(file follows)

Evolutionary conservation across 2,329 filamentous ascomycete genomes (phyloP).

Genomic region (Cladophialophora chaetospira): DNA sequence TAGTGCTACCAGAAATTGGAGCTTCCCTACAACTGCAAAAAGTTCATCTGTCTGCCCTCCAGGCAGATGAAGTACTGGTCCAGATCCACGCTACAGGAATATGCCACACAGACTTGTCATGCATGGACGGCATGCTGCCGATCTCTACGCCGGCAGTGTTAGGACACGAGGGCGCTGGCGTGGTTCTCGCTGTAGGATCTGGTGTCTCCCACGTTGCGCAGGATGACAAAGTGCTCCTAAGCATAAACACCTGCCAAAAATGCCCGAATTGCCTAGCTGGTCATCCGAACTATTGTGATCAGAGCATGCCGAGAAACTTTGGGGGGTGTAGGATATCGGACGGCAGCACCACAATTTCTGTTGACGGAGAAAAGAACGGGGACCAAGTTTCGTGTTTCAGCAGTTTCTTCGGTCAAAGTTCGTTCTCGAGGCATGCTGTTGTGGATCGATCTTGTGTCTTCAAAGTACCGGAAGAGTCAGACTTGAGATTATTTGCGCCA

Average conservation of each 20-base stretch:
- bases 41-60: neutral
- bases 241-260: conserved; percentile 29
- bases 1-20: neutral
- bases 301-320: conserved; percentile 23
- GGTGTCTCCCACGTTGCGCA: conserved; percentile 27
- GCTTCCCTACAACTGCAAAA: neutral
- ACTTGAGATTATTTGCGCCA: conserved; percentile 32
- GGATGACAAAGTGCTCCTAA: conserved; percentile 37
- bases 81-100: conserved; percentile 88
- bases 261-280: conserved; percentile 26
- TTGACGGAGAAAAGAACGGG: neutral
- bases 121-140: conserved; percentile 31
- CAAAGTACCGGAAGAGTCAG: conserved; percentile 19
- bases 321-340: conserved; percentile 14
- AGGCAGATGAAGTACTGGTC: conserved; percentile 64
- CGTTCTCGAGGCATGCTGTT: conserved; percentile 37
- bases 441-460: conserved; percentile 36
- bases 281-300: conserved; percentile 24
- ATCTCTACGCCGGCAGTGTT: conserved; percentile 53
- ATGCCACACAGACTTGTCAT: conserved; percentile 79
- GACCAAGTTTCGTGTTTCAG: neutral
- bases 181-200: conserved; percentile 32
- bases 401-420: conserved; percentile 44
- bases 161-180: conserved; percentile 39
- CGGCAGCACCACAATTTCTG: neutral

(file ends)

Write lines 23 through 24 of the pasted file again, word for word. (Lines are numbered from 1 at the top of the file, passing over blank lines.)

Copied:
- ATGCCACACAGACTTGTCAT: conserved; percentile 79
- GACCAAGTTTCGTGTTTCAG: neutral